Gagne has had a concussion history beginning in 2002, but was pretty clear until 2007 when with the Flyers he missed 26 games; only to miss another 44 the following year with more concussion issues. After Gagne’s head bounced off the ice like a basketball and he was clearly unconscious it would be easy to assume he sustained yet another concussion.
As if losing one of their wingers was not enough, Pavel Kubina was taken to the boards by Jason Chimera in a hit that should be Continue reading
As the general managers meet in Florida for the last day, what has come from the meeting the past two has been “tightening of the ship.” Rather than take sweeping changes and possibly modifying the game to ends that make the owners and their proxy, general managers, uneasy the standards/statements made thus far have at least let us know they are fully aware. And it has shown that money or fear of losing money drives the ship.
On Monday the league announced that the protocol for a player showing concussion signs will be removed from the bench for a thorough evaluation by a doctor. I opined that this was a good first step, what I didn’t mention was that I didn’t like how the connotation from the media and even the league that the athletic trainer may be at fault. Taking the player from the bench is a “no-brainer”; the instinct to hop the boards when your shift is called far outweighs the honest answers a player may be inclined to give to the athletic trainer behind the bench. Also, removing the player from outside influences, say peers and coaches, makes this move both warranted and good “window dressing.” This particular move does nothing for the player that will give dishonest answers in an effort to return to the game, the hopes are that using the SCAT2 model, to the ‘T’, will identify more concussions. Is it a move in the right direction? Yes! Just remember before others go on a rampage saying the athletic trainer would not be qualified to do this; the SCAT2 was developed by and for athletic trainers to use, on a hockey bench there is neither the time or space to do such an evaluation. Part of the umbrage I take as well is the influences of the coaches, peers and players themselves when the injured is still on the bench. The athletic trainer has never been viewed as an overriding authority on the bench/sidelines in professional sports, which is a shame because that is their profession and that is what they are trained to do.
On Tuesday, there was no move by the league to ban hits to the head, like the IIHF and OHL have done. Rather the league will enforce Continue reading
The International Rugby Board instituted greater safety for concussed players by updating their protocol. The trouble is, we cannot find a text of exactly what this new protocol is. Nevertheless the IRB changes are being tested this week by Ireland player Eoin Reddan;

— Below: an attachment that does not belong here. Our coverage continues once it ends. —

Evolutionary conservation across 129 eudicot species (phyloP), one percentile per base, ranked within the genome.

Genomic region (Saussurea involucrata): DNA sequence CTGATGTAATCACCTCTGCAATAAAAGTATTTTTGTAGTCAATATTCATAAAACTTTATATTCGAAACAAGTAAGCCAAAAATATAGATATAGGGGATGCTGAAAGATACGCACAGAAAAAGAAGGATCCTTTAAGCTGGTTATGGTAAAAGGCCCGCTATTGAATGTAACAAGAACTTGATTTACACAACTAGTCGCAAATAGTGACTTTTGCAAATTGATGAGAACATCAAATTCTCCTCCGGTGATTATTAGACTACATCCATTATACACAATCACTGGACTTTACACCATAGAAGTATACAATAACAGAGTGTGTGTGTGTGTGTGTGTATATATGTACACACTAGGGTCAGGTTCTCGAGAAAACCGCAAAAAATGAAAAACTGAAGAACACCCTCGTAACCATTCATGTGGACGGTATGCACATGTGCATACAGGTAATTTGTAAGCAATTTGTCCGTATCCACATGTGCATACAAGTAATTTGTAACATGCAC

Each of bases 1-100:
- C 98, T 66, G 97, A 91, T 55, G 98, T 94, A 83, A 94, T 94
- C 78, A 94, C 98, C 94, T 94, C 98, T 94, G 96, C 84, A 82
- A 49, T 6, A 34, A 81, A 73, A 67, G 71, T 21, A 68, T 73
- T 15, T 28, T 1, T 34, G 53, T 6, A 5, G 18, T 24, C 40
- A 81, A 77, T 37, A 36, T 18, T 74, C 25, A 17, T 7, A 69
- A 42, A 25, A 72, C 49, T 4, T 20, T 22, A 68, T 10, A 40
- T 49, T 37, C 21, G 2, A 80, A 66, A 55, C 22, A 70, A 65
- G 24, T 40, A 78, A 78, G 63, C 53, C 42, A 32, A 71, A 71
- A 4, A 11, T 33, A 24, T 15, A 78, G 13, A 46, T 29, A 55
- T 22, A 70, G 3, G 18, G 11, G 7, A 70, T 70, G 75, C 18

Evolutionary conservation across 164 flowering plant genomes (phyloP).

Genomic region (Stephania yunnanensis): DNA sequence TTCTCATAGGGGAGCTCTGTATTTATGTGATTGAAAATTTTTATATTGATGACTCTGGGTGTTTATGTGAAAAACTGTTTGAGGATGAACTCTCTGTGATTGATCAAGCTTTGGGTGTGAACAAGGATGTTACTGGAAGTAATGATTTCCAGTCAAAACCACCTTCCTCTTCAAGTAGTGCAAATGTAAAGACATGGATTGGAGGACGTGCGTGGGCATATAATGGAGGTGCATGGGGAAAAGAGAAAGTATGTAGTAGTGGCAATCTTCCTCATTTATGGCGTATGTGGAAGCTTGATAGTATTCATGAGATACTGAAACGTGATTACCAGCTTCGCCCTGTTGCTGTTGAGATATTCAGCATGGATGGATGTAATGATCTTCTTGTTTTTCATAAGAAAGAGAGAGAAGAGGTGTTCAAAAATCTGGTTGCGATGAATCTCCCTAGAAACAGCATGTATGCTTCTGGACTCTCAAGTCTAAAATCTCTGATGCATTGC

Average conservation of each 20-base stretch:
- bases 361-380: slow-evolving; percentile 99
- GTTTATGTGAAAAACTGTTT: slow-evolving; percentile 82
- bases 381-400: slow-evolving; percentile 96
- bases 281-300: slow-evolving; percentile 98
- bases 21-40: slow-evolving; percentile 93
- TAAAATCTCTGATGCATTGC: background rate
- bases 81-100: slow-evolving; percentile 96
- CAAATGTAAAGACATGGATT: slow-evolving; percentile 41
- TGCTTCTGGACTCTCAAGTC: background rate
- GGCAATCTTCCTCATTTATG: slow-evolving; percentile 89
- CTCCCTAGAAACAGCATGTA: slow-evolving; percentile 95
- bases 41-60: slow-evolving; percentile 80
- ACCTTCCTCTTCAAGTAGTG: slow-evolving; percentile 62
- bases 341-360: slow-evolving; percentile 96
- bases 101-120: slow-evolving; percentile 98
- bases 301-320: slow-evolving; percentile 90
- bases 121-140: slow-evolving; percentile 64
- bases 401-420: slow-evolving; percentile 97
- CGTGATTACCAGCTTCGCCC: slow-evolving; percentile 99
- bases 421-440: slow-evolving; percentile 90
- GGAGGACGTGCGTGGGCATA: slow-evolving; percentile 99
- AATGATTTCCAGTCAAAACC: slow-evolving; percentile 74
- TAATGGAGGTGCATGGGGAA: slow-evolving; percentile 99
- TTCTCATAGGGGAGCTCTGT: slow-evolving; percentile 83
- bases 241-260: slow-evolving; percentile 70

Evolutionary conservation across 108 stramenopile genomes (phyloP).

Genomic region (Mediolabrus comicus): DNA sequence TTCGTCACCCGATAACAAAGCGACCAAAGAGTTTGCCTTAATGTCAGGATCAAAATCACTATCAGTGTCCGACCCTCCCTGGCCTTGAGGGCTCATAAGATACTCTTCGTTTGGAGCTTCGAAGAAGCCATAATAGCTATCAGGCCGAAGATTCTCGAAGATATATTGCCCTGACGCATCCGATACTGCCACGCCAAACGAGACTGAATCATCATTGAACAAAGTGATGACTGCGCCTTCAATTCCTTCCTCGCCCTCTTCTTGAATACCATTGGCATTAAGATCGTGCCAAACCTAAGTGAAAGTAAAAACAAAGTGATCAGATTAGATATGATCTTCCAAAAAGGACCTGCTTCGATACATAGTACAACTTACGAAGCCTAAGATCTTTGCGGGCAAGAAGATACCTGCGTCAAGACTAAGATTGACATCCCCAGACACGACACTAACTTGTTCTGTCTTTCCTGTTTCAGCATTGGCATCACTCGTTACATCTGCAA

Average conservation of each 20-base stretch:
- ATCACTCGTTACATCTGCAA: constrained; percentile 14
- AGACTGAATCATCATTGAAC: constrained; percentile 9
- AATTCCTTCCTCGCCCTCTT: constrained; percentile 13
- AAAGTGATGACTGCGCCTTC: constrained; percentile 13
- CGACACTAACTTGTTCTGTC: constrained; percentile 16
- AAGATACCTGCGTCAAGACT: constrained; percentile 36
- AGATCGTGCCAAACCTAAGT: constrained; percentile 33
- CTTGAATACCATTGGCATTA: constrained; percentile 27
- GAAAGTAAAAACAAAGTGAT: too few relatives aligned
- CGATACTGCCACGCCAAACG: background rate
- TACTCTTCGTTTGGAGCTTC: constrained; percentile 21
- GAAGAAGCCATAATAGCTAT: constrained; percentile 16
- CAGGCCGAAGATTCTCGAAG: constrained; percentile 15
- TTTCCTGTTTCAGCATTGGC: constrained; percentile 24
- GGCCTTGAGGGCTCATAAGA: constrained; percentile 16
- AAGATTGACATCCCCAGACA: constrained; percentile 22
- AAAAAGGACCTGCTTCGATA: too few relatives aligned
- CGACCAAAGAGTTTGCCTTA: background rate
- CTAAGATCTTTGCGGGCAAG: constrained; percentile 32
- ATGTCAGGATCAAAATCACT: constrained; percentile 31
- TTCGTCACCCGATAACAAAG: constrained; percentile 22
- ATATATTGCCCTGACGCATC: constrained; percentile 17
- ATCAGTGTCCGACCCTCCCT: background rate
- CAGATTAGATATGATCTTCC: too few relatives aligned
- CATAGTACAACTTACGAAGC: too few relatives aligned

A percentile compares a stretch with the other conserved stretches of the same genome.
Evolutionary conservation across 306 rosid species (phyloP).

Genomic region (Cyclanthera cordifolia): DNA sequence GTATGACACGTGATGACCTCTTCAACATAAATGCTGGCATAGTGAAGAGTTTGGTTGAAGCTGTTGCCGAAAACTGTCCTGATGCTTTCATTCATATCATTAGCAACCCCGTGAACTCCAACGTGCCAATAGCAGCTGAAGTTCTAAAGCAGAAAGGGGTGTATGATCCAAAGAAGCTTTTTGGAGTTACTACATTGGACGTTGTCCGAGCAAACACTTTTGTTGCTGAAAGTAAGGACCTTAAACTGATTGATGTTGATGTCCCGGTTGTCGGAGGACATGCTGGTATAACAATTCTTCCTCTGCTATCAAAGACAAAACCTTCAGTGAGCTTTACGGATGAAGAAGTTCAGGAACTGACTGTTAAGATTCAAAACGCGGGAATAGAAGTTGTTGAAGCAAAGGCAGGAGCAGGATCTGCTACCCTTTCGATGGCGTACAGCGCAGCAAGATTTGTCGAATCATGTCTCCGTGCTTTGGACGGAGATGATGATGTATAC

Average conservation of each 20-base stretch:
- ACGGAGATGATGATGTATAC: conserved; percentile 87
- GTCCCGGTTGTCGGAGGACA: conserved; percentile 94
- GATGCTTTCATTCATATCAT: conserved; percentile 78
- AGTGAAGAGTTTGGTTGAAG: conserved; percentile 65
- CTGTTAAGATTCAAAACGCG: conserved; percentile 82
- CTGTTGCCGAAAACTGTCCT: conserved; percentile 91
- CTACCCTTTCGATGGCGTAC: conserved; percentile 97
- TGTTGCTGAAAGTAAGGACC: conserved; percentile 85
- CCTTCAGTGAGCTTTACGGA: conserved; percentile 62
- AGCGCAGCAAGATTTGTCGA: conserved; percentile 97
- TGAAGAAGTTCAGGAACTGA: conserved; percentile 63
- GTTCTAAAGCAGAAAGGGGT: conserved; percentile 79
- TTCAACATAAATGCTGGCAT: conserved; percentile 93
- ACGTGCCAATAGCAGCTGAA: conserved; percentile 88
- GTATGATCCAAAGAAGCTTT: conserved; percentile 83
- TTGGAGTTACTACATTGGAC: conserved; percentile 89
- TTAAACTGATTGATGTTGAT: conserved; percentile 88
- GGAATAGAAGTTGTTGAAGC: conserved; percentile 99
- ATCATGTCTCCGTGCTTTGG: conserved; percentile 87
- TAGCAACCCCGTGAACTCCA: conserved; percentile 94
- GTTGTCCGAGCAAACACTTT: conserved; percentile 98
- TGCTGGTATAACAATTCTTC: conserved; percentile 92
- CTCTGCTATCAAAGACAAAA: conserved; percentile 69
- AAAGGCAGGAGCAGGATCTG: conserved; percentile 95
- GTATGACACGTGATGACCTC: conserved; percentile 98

Reddan lasted less than two minutes of the defeat to Wales on Saturday after suffering a concussion just 60 seconds into the game at the Millennium Stadium.
Although he is recovering well he will have to see a neurologist this week as part of the concussion management under the IRB concussion ‘Return to Play’ protocols.
While Reddan has not been ruled out of the England match, Ireland have been boosted by Tomas O’Leary’s return to fitness following a back problem.
We can see that constant monitoring of the injured, along with further clearance from a neurologist is part of this protocol. Reddan is most high profile athlete to take part in the new IRB ‘rules’ with concussions. It will be interesting to see how Reddan and rugby deal with this. The next match, versus England, is scheduled for Sunday.
The NHL further broke down their stats Continue reading
Gary Bettman announced after the first session of GM meetings in Florida that the NHL will now adopt a more rigorous protocol for players exhibiting concussion symptoms.
Under the new protocol, any player showing concussion symptoms must be examined by a doctor in the locker room. Until now, an examination on the bench by a trainer was the minimum requirement.
Bettman said the league also will study using smaller equipment and making the playing area safer. He said other rule changes might emerge from the meetings, which conclude Wednesday.
Kudos for getting the players off the ice and get them examined. The Gravboski incident may have never occurred if this were in place weeks ago. However this situation would not have changed the Crosby situation as his first head injury occurred at the end of the second period and went to the locker room. It is assumed that IF Crosby told the medical staff that he had concussion symptoms he would have been evaluated.
This is a good start; now to get the players on board with reporting the issues…
NHL Commissioner Gary Bettman was recently quoted (AP Story):
“(He)…. believes the rise in NHL concussions this season is a result of “bad luck”.
He went further in saying:
“I’m not saying that no concussions came from hits to the head, but it appears that the increase is coming from somewhere else,” Bettman said.
Before I critique either of those comments, I will preface this by saying it is possible these quotes were taken out of context of a longer conversion not covered in the AP story. Personally I believe Commissioner Bettman was really stating that it was its “bad luck” that the league superstar (aka Sidney Crosby) sustained a concussion and brought increased media attention to NHL concussions. But regardless of the intent of the comments, this headline should be seen as a negative for the league.
As this blog has extensively covered, this NFL season vaulted ‘concussions’ into the public consciousness and conversation. As a result, many states and organizations are now rushing to create and enforce stronger return-to-play guidelines. I don’t think there are many informed medical professionals that will agree with the Commissioner’s assessment that the increase in concussions is purely related to statistical chance or luck. With the league struggling to regain and retain fans post-lockout and TV viewers post-Olympic bump, many will agree that the speed, the hits and the fights (true even though the NHL will deny it) are the main draws of the sport.
As we have and many other media outlets have reported, the NHL has Continue reading